part of my routine at work. (That’s not something I
usually walk up to every person and share!) Some
of my other conventional hobbies include cooking
and trying new recipes, and gardening--which is a
whole other world in itself.
What do you enjoy the most about
volunteering?
One of the most rewarding things in life is just
contributing time to a much bigger worthy cause.
What I like about the Museum environment is
that you’re constantly working around people who
are very passionate about what they do; and it’s
just a welcome setting to be around. My biggest
hindrance to the amount of time I can contribute
to the Museum is my availability during the day;
and I have to give honorable mention to Dr. James
Hayden (the on-site curator for DPI) who I’ve
coordinated with to go in and work late a couple
of nights during the week. It’s really given me an
available window to getting the project finished
around my demanding work schedule
Do you have any advice or words of wisdom
for people thinking about volunteering here?
If I was “fresh off the bus from out-of-
town” with an interest in nature and keen on
volunteering at the Museum, I would do myself
the favor and spend some time on the Museum
website and just marvel at all the different
departments. If you have an interest in a particular
subject, I wouldn’t let that stop you from trying to
connect with one of the staff members through the
volunteer coordinator about a possible position
opening. The staff members that I’ve encountered
are always welcoming and responsive to anybody
willing to contribute time toward a big project
they might be in the middle of. There are usually
more projects than there are hands to do them.
How long have you been volunteering at the
Museum?
About two and a half years.
What made you start volunteering here?
I’m a non-traditional biology student, returning to
school after working in the medical field in the Shands
Transplant program. It took me a while to realize that
what I love to do is science and I think having the
hands-on volunteer experience will help me. When I
complete school I hope to work in science advocacy.
Also, I grew up in a small, Midwest town in a time
before internet. Museums gave me a chance to see
more of the world.
What do you do for the Museum?
Currently, I am accessioning one of the donated
collections. This involves adding labels and sorting a
collection of butterflies and moths. These particular
specimens resulted from rearing caterpillars in Costa
Rica which was done to learn about life histories of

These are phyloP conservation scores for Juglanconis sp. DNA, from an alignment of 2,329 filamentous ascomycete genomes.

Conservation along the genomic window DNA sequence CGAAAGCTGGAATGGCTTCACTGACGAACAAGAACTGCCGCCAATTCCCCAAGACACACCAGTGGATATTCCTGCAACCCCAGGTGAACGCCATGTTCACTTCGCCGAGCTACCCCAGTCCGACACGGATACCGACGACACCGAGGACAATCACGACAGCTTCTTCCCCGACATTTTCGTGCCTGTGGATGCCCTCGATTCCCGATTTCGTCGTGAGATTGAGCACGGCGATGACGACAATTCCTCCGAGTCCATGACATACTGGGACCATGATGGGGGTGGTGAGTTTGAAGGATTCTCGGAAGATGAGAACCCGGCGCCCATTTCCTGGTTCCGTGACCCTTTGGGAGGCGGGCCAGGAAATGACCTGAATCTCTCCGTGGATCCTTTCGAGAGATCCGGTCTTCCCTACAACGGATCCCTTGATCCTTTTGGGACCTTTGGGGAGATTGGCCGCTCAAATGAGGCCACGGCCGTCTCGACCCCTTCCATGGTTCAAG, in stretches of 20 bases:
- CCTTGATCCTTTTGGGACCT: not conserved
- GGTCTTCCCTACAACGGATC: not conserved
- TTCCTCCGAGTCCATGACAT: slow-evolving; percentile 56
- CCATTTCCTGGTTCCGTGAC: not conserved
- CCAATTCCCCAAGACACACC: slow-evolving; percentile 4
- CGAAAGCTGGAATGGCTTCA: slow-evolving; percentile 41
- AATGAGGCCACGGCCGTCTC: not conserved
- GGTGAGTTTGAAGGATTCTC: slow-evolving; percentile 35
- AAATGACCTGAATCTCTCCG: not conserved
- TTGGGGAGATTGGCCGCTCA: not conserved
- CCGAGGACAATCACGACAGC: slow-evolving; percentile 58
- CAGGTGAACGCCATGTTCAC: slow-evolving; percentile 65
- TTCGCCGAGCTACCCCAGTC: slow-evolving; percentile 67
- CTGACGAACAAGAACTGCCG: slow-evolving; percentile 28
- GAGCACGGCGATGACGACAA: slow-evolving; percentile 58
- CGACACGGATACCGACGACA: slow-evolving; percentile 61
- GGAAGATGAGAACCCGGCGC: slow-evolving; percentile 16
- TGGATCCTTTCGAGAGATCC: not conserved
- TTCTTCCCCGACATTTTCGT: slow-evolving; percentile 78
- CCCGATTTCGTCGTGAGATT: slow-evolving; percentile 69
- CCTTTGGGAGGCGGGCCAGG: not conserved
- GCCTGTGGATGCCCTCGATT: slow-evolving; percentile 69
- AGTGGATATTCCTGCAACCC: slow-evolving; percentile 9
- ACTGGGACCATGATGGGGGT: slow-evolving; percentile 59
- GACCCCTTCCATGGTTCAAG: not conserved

these animals. The vouchers are deposited at this
Museum in perpetuity because they will be safe here
and accessible to researchers if questions arise.
Has volunteering at the Museum helped you
develop any new skills?
The Museum has given me more focus and has made
me a better student.
What activities are you involved in outside of the
Museum?
Despite health issues due to cystic fibrosis (I had
three organ transplants), I have a wide range of
interests, from comics and Dragoncon to backpacking
through Europe.
What do you enjoy the most about volunteering?
I really like all of my coworkers. I also enjoy seeing
people getting paid for doing a job that I hope to have
one day after graduation.
How long have you been volunteering at the
Museum?
Four years.
What made you start volunteering here?
Before retiring I worked in neuro-anatomy for
University Hospital in Stonybrook, NY. When
we moved down here, I knew that I wanted to do
something meaningful to keep busy.
What do you do for the Museum?
I curate the McGuire Center’s collections for Dr.
Keith Willmott. Also, I used to volunteer for Dr.
Hongshan Wang in Paleobotany, but he was able to hire
me part time last summer.
Has volunteering at the Museum helped you
develop any new skills?
Before volunteering here I didn’t know how butterfly
collections worked and now I understand the process.
What activities are you involved in outside of the
Museum
All of our hobbies focus on natural history. We’re
focused on butterflies, birds and plants. We like to
make observations and have traveled both locally and
internationally to observe butterflies.
What do you enjoy the most about volunteering?
I enjoy making order out of chaos. It’s also impressive
that the volunteer program is a coordinated system.
Michael McCowan sorts moths in the collections.
Chris Simeur works in the collections.
Jane Blanchard (top) curates ithomiine butterflies (bottom).
VOLUNTEER profile:
Michael McCowan_ _______________________
VOLUNTEER profilE:
Chris Simeur __________________________________
VOLUNTEER profilE:
Jane Blanchard ________________________________
Tithorea tarricina
(South America)
Viviennea tegyra
(Central America)
Trosia nigropunctigera
(Central America)
Methona curvifascia
(South America)
Horama oedippus
(Central America)
Veladyris pardalis
(South America)